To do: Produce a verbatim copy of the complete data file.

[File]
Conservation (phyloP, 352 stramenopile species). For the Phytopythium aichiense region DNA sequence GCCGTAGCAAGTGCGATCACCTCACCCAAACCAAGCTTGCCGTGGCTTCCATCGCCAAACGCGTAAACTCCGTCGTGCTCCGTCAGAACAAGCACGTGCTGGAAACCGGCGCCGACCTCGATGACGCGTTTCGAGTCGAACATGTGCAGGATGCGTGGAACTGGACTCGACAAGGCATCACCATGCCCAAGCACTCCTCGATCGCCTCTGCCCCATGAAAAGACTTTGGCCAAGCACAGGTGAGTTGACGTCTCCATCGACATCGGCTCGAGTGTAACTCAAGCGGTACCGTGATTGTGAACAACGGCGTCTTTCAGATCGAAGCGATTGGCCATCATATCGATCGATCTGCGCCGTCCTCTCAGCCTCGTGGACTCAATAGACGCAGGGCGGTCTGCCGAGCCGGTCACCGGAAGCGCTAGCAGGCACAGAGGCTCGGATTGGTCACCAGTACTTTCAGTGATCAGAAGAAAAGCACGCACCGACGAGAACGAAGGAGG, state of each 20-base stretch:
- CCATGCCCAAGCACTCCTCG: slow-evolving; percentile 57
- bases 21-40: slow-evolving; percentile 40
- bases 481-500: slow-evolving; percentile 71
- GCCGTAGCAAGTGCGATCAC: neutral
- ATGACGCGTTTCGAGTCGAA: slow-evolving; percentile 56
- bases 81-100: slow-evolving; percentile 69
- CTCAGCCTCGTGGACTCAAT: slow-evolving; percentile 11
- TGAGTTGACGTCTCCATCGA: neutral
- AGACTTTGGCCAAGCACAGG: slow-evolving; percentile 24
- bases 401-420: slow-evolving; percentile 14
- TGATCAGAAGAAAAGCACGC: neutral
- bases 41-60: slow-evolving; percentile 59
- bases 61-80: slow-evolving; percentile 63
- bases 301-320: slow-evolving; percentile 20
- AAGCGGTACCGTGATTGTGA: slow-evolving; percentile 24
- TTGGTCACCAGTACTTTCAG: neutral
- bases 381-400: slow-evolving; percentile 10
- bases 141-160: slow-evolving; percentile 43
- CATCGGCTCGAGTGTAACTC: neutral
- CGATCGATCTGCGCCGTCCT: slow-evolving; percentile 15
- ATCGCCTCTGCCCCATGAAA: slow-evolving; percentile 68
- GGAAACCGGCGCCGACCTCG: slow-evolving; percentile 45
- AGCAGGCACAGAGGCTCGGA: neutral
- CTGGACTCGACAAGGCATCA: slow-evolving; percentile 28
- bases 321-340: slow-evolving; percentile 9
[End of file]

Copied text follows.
Conservation (phyloP, 352 stramenopile species). For the Phytopythium aichiense region DNA sequence GCCGTAGCAAGTGCGATCACCTCACCCAAACCAAGCTTGCCGTGGCTTCCATCGCCAAACGCGTAAACTCCGTCGTGCTCCGTCAGAACAAGCACGTGCTGGAAACCGGCGCCGACCTCGATGACGCGTTTCGAGTCGAACATGTGCAGGATGCGTGGAACTGGACTCGACAAGGCATCACCATGCCCAAGCACTCCTCGATCGCCTCTGCCCCATGAAAAGACTTTGGCCAAGCACAGGTGAGTTGACGTCTCCATCGACATCGGCTCGAGTGTAACTCAAGCGGTACCGTGATTGTGAACAACGGCGTCTTTCAGATCGAAGCGATTGGCCATCATATCGATCGATCTGCGCCGTCCTCTCAGCCTCGTGGACTCAATAGACGCAGGGCGGTCTGCCGAGCCGGTCACCGGAAGCGCTAGCAGGCACAGAGGCTCGGATTGGTCACCAGTACTTTCAGTGATCAGAAGAAAAGCACGCACCGACGAGAACGAAGGAGG, state of each 20-base stretch:
- CCATGCCCAAGCACTCCTCG: slow-evolving; percentile 57
- bases 21-40: slow-evolving; percentile 40
- bases 481-500: slow-evolving; percentile 71
- GCCGTAGCAAGTGCGATCAC: neutral
- ATGACGCGTTTCGAGTCGAA: slow-evolving; percentile 56
- bases 81-100: slow-evolving; percentile 69
- CTCAGCCTCGTGGACTCAAT: slow-evolving; percentile 11
- TGAGTTGACGTCTCCATCGA: neutral
- AGACTTTGGCCAAGCACAGG: slow-evolving; percentile 24
- bases 401-420: slow-evolving; percentile 14
- TGATCAGAAGAAAAGCACGC: neutral
- bases 41-60: slow-evolving; percentile 59
- bases 61-80: slow-evolving; percentile 63
- bases 301-320: slow-evolving; percentile 20
- AAGCGGTACCGTGATTGTGA: slow-evolving; percentile 24
- TTGGTCACCAGTACTTTCAG: neutral
- bases 381-400: slow-evolving; percentile 10
- bases 141-160: slow-evolving; percentile 43
- CATCGGCTCGAGTGTAACTC: neutral
- CGATCGATCTGCGCCGTCCT: slow-evolving; percentile 15
- ATCGCCTCTGCCCCATGAAA: slow-evolving; percentile 68
- GGAAACCGGCGCCGACCTCG: slow-evolving; percentile 45
- AGCAGGCACAGAGGCTCGGA: neutral
- CTGGACTCGACAAGGCATCA: slow-evolving; percentile 28
- bases 321-340: slow-evolving; percentile 9